yes, in china, if the medical issue is acute it's western medicine for the most part, if it's chronic then chinese medicine (sorry, but western medicine is very poor at management of many chronic ailments) - in many ways they take a more progressive view than we do

but when it comes to taxpayers' money in this country, it must not be spent on utter bunkum - i totally agree

ok, i'll put a lid on it now - promise!

At 11:01 PM, Blogger portuguesa nova said...

:)) I must be honest, I take a lot of flack from friends and family and my husband himself for my slight, miniscule, teeny exaggeration of Antonio's accent. Some have even accused me of making him sound like a Bulgarian prison warden...Nonetheless, everyone loves that man's accent. I fear the day when we live in Portugal and it'll be payback time for me.

This post really strikes a chord in my heart because I am such a massive lover of prescription medication. I love it. I love that someone has been trained to recommend I buy some, I love that someone has been trained to put it into a bottle and sell it to me. I especially love it when they prescribe more than is necessary so that you can take double the dosage.

I'm not talking about Prozac or Lithium or anything like that. Penicilan, amoxicilan, hydrocortisone...that, along with my love of bleach as a universal cleaning product is a guarantee that I will one day die at the hands of bacteria that are resistant to every drug known to man.

At 10:33 AM, Blogger Merkin said...

I think UC does herself a disservice by equating the fraudulent quackery of homeoeoeopathy with the unknown (and rarely dismissed-out-of-hand) that is Chinese medicine. I'm always intrigued why (for example) 1 in 10 British women get breast cancer, but only 1 in 10000 Chinese women do. They must know something that we don't.

As for a GCSE in Polari, Willie, these days it wouldn't surprise me in the slightest. What would Julian and Sandy get? Silly question - everyone gets A*s these days....

And that's a very valid point about rats being given placebos. I thought the effectiveness of a placebo as a control experiment relied on the psychological effect of the subject thinking they were getting a real pill. Perhaps these homeoeoeoeoeoeoeoeoeopaths speak Rat, as well as Duck?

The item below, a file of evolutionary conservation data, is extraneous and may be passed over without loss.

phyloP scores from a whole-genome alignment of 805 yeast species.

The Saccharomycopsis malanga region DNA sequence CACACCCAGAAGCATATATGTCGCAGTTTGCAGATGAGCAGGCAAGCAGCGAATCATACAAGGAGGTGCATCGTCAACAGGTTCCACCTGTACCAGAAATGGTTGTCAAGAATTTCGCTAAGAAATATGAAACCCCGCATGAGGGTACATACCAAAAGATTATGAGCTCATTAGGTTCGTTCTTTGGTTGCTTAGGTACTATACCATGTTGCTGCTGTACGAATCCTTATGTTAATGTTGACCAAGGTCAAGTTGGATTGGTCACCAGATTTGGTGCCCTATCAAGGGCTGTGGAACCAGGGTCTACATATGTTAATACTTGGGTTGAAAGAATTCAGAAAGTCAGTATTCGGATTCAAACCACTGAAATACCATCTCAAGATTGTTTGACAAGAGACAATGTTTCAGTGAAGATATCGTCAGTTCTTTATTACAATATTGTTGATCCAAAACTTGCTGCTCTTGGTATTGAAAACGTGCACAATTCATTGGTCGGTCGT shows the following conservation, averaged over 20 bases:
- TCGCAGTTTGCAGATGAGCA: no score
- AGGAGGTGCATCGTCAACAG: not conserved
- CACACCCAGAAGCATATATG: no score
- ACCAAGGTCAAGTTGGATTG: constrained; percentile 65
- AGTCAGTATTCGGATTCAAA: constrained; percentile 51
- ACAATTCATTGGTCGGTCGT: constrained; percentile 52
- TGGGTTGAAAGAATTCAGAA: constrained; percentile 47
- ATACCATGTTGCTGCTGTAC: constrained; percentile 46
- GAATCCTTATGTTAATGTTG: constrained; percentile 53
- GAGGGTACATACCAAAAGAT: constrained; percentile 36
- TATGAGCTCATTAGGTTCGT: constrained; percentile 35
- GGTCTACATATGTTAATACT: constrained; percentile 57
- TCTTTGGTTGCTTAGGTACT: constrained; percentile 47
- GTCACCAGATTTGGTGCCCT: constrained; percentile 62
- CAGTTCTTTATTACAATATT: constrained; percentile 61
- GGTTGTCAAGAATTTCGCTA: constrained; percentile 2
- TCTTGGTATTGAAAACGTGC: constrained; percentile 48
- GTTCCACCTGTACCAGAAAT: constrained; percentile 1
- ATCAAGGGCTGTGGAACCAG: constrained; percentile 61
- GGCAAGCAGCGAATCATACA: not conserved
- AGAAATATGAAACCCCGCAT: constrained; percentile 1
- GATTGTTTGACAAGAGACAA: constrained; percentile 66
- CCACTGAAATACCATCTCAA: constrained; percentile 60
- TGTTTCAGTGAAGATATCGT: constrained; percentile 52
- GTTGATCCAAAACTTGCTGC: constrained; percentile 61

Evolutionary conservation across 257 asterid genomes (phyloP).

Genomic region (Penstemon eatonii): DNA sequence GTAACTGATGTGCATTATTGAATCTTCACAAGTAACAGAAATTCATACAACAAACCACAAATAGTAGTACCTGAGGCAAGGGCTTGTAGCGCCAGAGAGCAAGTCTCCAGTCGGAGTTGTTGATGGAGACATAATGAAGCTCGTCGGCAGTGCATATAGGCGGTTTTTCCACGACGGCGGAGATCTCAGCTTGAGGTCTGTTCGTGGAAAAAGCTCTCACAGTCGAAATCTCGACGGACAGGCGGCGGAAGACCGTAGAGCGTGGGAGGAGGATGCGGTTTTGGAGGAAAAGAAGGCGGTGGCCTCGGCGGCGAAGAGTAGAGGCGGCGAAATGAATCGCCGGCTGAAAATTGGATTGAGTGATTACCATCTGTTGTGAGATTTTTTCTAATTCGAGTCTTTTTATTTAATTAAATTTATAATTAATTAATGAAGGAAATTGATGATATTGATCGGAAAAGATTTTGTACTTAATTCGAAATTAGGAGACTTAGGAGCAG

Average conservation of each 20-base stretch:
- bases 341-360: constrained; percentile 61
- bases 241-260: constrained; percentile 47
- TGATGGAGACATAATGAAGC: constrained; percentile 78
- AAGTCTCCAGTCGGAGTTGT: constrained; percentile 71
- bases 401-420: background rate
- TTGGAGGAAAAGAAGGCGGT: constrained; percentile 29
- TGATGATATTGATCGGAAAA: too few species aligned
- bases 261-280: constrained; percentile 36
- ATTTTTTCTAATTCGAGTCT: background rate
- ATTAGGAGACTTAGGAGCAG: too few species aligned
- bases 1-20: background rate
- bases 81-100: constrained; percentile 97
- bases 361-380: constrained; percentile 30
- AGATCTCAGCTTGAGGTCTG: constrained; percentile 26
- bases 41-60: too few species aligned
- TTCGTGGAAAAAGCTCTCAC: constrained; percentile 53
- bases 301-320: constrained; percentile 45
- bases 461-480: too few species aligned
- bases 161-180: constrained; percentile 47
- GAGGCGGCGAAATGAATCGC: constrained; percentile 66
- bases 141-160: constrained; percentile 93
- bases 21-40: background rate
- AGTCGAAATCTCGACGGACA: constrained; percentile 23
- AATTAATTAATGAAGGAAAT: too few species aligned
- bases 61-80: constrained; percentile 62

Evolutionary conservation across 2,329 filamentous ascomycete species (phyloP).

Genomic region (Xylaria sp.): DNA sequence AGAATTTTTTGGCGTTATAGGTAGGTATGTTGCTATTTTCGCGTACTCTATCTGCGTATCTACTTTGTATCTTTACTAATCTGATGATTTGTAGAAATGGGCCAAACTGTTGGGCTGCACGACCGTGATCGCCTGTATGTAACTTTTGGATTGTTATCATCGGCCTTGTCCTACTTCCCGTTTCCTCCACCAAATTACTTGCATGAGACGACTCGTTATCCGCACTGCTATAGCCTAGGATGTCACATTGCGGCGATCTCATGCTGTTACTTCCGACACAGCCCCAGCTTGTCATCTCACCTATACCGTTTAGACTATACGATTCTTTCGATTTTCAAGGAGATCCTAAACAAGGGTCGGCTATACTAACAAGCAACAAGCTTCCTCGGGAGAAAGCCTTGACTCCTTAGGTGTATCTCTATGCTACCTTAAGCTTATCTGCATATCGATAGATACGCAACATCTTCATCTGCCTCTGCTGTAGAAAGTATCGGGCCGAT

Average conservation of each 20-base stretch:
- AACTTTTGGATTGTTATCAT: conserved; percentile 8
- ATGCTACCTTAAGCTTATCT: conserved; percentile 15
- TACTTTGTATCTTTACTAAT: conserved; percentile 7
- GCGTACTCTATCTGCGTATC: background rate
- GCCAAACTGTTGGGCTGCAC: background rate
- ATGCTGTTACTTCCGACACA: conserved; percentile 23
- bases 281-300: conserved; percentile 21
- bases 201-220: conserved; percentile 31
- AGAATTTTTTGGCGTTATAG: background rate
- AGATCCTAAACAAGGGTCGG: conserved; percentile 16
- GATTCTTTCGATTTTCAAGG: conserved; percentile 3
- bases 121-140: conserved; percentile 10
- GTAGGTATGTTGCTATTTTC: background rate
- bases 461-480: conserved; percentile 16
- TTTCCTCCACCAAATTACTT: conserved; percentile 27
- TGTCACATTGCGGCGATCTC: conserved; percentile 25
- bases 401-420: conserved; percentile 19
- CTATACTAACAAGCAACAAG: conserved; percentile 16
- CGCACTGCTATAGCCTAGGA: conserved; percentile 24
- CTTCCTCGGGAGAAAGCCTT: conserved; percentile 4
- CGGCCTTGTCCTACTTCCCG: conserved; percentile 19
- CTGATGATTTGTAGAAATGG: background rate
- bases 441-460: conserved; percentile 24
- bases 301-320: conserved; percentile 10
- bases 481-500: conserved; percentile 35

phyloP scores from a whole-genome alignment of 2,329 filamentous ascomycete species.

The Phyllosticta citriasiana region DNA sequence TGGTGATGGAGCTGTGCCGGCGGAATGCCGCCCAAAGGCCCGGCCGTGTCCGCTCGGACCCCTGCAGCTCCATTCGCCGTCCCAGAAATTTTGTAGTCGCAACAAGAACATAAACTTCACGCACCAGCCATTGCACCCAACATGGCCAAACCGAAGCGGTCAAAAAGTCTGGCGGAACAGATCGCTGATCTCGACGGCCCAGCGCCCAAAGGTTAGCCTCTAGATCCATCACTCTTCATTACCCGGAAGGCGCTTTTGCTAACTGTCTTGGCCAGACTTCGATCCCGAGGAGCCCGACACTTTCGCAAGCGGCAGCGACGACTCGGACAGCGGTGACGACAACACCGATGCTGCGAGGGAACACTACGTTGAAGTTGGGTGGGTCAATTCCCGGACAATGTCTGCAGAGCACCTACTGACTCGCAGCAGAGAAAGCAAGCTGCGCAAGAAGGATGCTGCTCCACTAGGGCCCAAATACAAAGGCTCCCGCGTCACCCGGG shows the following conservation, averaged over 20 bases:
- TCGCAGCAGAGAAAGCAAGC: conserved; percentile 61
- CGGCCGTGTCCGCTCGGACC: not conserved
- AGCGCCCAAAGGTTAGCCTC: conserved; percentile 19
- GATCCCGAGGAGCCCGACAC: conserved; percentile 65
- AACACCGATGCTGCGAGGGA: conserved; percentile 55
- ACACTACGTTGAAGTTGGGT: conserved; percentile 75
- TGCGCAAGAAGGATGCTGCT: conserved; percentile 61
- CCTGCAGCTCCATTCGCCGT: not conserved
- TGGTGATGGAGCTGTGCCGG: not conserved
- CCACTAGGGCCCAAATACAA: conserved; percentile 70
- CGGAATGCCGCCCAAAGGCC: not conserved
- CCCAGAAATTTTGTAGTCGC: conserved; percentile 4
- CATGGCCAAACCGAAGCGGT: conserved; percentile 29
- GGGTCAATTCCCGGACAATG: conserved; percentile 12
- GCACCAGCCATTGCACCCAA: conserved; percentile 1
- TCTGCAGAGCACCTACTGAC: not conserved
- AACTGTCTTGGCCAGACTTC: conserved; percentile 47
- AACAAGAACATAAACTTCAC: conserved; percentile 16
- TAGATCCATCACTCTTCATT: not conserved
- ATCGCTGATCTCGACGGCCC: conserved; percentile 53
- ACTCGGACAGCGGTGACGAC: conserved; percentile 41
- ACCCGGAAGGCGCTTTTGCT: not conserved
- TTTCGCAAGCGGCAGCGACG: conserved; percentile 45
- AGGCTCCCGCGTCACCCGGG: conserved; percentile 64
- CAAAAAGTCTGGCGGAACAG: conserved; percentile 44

At 3:07 PM, Blogger Willie Lupin said...

merkin, the more I think about it, the more I wonder if that recent Guardian letter was a spoof.

pn: I wonder if Ronaldo the footballer has an accent like Antonio? I've never heard Ronaldo speak but he cries sometimes when his team loses. So emotional, those Latin races.
Despite my criticism of 'alternative' medicine, I'm also very wary of prescription drugs. I annoy doctors by scouring the internet for all their side-effects. Maybe that's why one doctor reached for the homeopathy manual.

uc: write at as much length as you wish.
On two aspects you mention I totally agree with you.
Prescription drugs rely on a 'one size fits all' approach which sometimes has tragic consequences, as with the Seroxat suicides.
And research and trials are carried out by powerful drug companies motivated by profit.
I don't think we should lay these failings at the door of western science itself. It's more the fault of the social and political context in which it operates. Capitalism should have no place in any aspect of healthcare. Unfortunately, this Government believes the exact opposite.

At 5:51 PM, Blogger cello said...

Oo,oo,oo. I wish I had time to construct the opposite polemic and caress it lovingly to within a foot of its life.

I appreciate current science can't explain why homeopathy can work when conventional medecine can't. Methods of testing also conspire against the way homeopathy works (viz there isn't 'one' cure for any disease. It's about the patient) This is similar to the way IQ tests conspire against certain cultures.

But, speaking purely from personal experience, I have seen it work spectacularly well on both babies and animals, neither of whom could have been susceptible to placebo effects. As you know Willie, I am ruthlessly rational and despise superstition and mumbo-jumbo. The principle of treating like with like to stimulate the immune response is behind all vaccination. The bit people have trouble with is the diluion and shaking. I don't understand it either but I am trying to keep an open mind.

And the clincher is, if it's good enough for the bloody Queen...

At 1:35 PM, Blogger Willie Lupin said...

cello, if the Queen has a serious illness they won't be sending for the Royal Homeopath.
And if she suffers sudden brain death halfway through the Royal Variety Performance they won't cry 'Is there a homeopath in the house?'